Missionary labors of servicemen

I hope that some of you parents who grieve over your sons who could not go on missions because of the demands of the draft will derive some small measure of comfort from the assurance that your sons may perform an effective missionary labor through their examples, and that they may assist in liking the veil in lands of darkness in which the gospel must someday be taught.

I read for the first time this past week an interesting statement by Brigham Young. Said he:

"I shall be very happy when I can know that the people of the East Indian archipelago [which I take to mean the lands of Southeast Asia] and the people of every island and continent, both the high and the low, the ignorant and intelligent, have received the words of eternal life, and have had bestowed upon them the power of the eternal Priesthood of the Son of God." (Journal of Discourses, Vol. 8, p. 7.)

Silver thread in tapestry

I make no defense of the war from this pulpit. There is no simple answer. The problems are complex almost beyond comprehension. I seek only to call your attention to that silver thread, small but radiant with hope, shining through the dark tapestry of war—namely, the establishment of a bridgehead, small and frail now; but which somehow, under the mysterious ways of God, will be strengthened, and from which someday shall spring forth a great work affecting for good the lives of large numbers of our Father's children who live in that part of the world. Of that I have a certain faith.

I have seen a prototype of what will happen as I have witnessed the development of this work in others of the ancient nations of Asia—in Korea, in Taiwan, in Okinawa, in the Philippines, and in Japan, where altogether we now have more than 25,000 Latter-day Saints.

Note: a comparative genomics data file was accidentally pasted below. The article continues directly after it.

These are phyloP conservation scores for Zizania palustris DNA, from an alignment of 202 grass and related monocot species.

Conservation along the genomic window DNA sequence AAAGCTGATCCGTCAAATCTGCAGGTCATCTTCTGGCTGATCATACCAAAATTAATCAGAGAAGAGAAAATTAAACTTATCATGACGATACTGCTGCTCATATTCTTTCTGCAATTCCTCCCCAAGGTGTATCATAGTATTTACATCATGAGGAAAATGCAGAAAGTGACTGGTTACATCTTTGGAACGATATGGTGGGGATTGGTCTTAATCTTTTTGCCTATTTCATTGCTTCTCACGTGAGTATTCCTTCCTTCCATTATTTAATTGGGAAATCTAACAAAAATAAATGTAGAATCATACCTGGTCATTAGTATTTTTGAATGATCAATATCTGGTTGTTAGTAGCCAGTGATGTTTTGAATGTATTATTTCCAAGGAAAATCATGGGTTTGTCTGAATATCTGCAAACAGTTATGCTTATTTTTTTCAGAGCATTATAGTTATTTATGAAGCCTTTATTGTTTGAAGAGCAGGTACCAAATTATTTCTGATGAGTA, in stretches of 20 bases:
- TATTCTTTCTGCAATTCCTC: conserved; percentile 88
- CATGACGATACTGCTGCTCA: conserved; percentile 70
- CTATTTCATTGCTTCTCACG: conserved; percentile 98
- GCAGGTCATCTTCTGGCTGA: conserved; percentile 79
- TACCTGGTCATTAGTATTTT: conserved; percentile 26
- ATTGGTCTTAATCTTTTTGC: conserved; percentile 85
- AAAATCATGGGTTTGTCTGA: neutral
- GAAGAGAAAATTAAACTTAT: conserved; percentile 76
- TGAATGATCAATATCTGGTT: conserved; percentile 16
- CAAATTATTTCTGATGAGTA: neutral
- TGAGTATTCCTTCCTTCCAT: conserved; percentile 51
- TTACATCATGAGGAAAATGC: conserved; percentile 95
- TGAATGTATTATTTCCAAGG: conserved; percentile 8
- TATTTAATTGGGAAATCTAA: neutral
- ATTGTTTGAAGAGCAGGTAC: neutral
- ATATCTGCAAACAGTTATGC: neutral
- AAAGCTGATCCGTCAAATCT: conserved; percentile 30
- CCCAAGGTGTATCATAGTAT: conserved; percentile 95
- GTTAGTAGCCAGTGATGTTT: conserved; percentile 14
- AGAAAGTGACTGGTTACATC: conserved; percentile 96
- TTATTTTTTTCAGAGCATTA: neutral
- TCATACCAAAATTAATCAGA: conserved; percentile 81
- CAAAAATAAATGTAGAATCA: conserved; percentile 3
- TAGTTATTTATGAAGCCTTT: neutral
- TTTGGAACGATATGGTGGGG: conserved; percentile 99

This marvelous membership is the sweet fruit of seed once planted in dark years of war and in the troubled days immediately following, when good men of the priesthood, both civilian and military, through the example of their lives and the inspiration of their precepts, laid a foundation on which a great work has been established.

Letter from Vietnam

May I read from a letter just received from one of our brethren in Vietnam:

"The other day in Phu Bai I saw a young member of the Church reading the paperback of A Marvelous Work and a Wonder (so that he would be qualified to teach any who might ask about the Church). The book was filthy, his hands were filthy, but he didn't see the dirt because he was reading so intently."

As I pictured that young infantryman in dirty battle dress, just returned from a dangerous jungle patrol, studying the gospel, two other pictures came to mind—the first, of the home in which he grew up, where there is constant prayer for his safety; the second, of the day when the clouds of war shall have lifted, when peace shall be in the land, and when there shall be congregations of the Church built upon foundations laid by such of our brethren there now.

That day will come. Of that I am confident.

"God moves in a mysterious way . . .
His purposes will ripen fast,
Unfolding every hour;
The bud may have a bitter taste,
But sweet will be the flower."

    (William Cowper, Hymns, 48.)

May the Lord bless our faithful brethren in Asia, and may he give us the vision to look beyond this dark day to a time when, because of their great service, his latter-day kingdom shall encompass many souls in that part of the earth, I humbly pray in the name of Jesus Christ. Amen.